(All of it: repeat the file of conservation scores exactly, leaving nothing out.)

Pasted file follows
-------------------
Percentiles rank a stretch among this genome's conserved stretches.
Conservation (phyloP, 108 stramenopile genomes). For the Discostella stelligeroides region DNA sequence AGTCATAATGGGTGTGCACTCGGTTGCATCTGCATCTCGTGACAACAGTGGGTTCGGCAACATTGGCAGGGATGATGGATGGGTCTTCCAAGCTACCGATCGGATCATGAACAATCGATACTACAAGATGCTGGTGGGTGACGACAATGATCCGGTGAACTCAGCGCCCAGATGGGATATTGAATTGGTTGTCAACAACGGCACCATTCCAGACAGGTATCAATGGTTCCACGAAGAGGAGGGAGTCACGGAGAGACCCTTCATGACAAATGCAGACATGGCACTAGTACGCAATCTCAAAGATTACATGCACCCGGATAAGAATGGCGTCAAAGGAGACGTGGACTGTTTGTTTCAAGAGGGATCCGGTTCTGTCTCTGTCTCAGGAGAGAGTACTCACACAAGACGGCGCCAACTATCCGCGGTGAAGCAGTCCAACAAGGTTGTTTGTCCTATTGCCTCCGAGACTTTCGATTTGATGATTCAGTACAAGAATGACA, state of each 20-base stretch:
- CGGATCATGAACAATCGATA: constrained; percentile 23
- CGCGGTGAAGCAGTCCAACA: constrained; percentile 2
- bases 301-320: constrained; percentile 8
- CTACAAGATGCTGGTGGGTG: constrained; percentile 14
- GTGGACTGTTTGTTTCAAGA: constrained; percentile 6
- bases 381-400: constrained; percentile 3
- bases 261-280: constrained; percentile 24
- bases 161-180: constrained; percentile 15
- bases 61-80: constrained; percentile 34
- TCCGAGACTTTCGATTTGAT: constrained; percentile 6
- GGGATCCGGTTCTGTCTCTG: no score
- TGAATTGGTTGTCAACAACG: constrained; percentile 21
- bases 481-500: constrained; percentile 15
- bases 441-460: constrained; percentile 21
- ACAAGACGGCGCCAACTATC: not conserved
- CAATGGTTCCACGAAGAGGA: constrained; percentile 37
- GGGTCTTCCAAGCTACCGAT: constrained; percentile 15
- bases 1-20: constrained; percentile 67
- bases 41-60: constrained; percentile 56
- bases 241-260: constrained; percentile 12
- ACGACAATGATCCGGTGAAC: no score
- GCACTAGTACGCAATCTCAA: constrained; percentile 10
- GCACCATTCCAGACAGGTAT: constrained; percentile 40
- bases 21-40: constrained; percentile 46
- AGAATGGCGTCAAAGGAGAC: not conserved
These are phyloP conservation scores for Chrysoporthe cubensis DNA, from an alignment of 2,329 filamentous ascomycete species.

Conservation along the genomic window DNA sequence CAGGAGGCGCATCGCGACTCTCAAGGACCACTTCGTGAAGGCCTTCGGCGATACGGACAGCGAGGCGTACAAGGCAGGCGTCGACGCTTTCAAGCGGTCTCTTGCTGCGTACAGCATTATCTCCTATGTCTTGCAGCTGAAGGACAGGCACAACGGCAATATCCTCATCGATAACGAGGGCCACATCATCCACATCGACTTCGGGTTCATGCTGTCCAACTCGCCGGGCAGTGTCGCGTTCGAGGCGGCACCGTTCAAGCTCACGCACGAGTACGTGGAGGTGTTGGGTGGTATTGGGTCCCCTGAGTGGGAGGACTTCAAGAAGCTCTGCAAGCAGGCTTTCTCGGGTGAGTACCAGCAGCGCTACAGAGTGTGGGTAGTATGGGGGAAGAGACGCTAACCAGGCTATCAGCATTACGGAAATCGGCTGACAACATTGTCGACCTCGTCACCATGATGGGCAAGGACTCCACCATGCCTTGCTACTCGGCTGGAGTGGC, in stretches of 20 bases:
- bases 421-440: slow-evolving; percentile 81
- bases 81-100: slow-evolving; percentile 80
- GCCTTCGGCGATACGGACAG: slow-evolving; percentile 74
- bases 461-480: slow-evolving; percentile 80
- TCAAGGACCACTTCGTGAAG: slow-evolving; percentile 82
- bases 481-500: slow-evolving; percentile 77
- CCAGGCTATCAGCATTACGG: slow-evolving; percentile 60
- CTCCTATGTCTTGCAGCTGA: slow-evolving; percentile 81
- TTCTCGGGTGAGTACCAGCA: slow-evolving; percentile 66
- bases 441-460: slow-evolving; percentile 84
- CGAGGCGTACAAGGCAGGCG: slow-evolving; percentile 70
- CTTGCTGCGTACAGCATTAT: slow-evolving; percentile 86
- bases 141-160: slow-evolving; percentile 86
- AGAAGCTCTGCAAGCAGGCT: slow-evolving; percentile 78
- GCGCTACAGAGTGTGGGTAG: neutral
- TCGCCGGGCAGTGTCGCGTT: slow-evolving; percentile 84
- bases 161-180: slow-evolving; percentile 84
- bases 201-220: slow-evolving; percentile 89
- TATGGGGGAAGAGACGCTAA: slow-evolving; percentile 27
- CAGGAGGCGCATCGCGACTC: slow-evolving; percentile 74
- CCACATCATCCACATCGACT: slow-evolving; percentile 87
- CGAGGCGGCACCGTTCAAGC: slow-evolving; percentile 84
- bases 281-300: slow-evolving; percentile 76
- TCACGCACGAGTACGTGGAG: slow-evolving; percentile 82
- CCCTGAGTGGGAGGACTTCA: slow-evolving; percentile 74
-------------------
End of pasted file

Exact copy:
Percentiles rank a stretch among this genome's conserved stretches.
Conservation (phyloP, 108 stramenopile genomes). For the Discostella stelligeroides region DNA sequence AGTCATAATGGGTGTGCACTCGGTTGCATCTGCATCTCGTGACAACAGTGGGTTCGGCAACATTGGCAGGGATGATGGATGGGTCTTCCAAGCTACCGATCGGATCATGAACAATCGATACTACAAGATGCTGGTGGGTGACGACAATGATCCGGTGAACTCAGCGCCCAGATGGGATATTGAATTGGTTGTCAACAACGGCACCATTCCAGACAGGTATCAATGGTTCCACGAAGAGGAGGGAGTCACGGAGAGACCCTTCATGACAAATGCAGACATGGCACTAGTACGCAATCTCAAAGATTACATGCACCCGGATAAGAATGGCGTCAAAGGAGACGTGGACTGTTTGTTTCAAGAGGGATCCGGTTCTGTCTCTGTCTCAGGAGAGAGTACTCACACAAGACGGCGCCAACTATCCGCGGTGAAGCAGTCCAACAAGGTTGTTTGTCCTATTGCCTCCGAGACTTTCGATTTGATGATTCAGTACAAGAATGACA, state of each 20-base stretch:
- CGGATCATGAACAATCGATA: constrained; percentile 23
- CGCGGTGAAGCAGTCCAACA: constrained; percentile 2
- bases 301-320: constrained; percentile 8
- CTACAAGATGCTGGTGGGTG: constrained; percentile 14
- GTGGACTGTTTGTTTCAAGA: constrained; percentile 6
- bases 381-400: constrained; percentile 3
- bases 261-280: constrained; percentile 24
- bases 161-180: constrained; percentile 15
- bases 61-80: constrained; percentile 34
- TCCGAGACTTTCGATTTGAT: constrained; percentile 6
- GGGATCCGGTTCTGTCTCTG: no score
- TGAATTGGTTGTCAACAACG: constrained; percentile 21
- bases 481-500: constrained; percentile 15
- bases 441-460: constrained; percentile 21
- ACAAGACGGCGCCAACTATC: not conserved
- CAATGGTTCCACGAAGAGGA: constrained; percentile 37
- GGGTCTTCCAAGCTACCGAT: constrained; percentile 15
- bases 1-20: constrained; percentile 67
- bases 41-60: constrained; percentile 56
- bases 241-260: constrained; percentile 12
- ACGACAATGATCCGGTGAAC: no score
- GCACTAGTACGCAATCTCAA: constrained; percentile 10
- GCACCATTCCAGACAGGTAT: constrained; percentile 40
- bases 21-40: constrained; percentile 46
- AGAATGGCGTCAAAGGAGAC: not conserved
These are phyloP conservation scores for Chrysoporthe cubensis DNA, from an alignment of 2,329 filamentous ascomycete species.

Conservation along the genomic window DNA sequence CAGGAGGCGCATCGCGACTCTCAAGGACCACTTCGTGAAGGCCTTCGGCGATACGGACAGCGAGGCGTACAAGGCAGGCGTCGACGCTTTCAAGCGGTCTCTTGCTGCGTACAGCATTATCTCCTATGTCTTGCAGCTGAAGGACAGGCACAACGGCAATATCCTCATCGATAACGAGGGCCACATCATCCACATCGACTTCGGGTTCATGCTGTCCAACTCGCCGGGCAGTGTCGCGTTCGAGGCGGCACCGTTCAAGCTCACGCACGAGTACGTGGAGGTGTTGGGTGGTATTGGGTCCCCTGAGTGGGAGGACTTCAAGAAGCTCTGCAAGCAGGCTTTCTCGGGTGAGTACCAGCAGCGCTACAGAGTGTGGGTAGTATGGGGGAAGAGACGCTAACCAGGCTATCAGCATTACGGAAATCGGCTGACAACATTGTCGACCTCGTCACCATGATGGGCAAGGACTCCACCATGCCTTGCTACTCGGCTGGAGTGGC, in stretches of 20 bases:
- bases 421-440: slow-evolving; percentile 81
- bases 81-100: slow-evolving; percentile 80
- GCCTTCGGCGATACGGACAG: slow-evolving; percentile 74
- bases 461-480: slow-evolving; percentile 80
- TCAAGGACCACTTCGTGAAG: slow-evolving; percentile 82
- bases 481-500: slow-evolving; percentile 77
- CCAGGCTATCAGCATTACGG: slow-evolving; percentile 60
- CTCCTATGTCTTGCAGCTGA: slow-evolving; percentile 81
- TTCTCGGGTGAGTACCAGCA: slow-evolving; percentile 66
- bases 441-460: slow-evolving; percentile 84
- CGAGGCGTACAAGGCAGGCG: slow-evolving; percentile 70
- CTTGCTGCGTACAGCATTAT: slow-evolving; percentile 86
- bases 141-160: slow-evolving; percentile 86
- AGAAGCTCTGCAAGCAGGCT: slow-evolving; percentile 78
- GCGCTACAGAGTGTGGGTAG: neutral
- TCGCCGGGCAGTGTCGCGTT: slow-evolving; percentile 84
- bases 161-180: slow-evolving; percentile 84
- bases 201-220: slow-evolving; percentile 89
- TATGGGGGAAGAGACGCTAA: slow-evolving; percentile 27
- CAGGAGGCGCATCGCGACTC: slow-evolving; percentile 74
- CCACATCATCCACATCGACT: slow-evolving; percentile 87
- CGAGGCGGCACCGTTCAAGC: slow-evolving; percentile 84
- bases 281-300: slow-evolving; percentile 76
- TCACGCACGAGTACGTGGAG: slow-evolving; percentile 82
- CCCTGAGTGGGAGGACTTCA: slow-evolving; percentile 74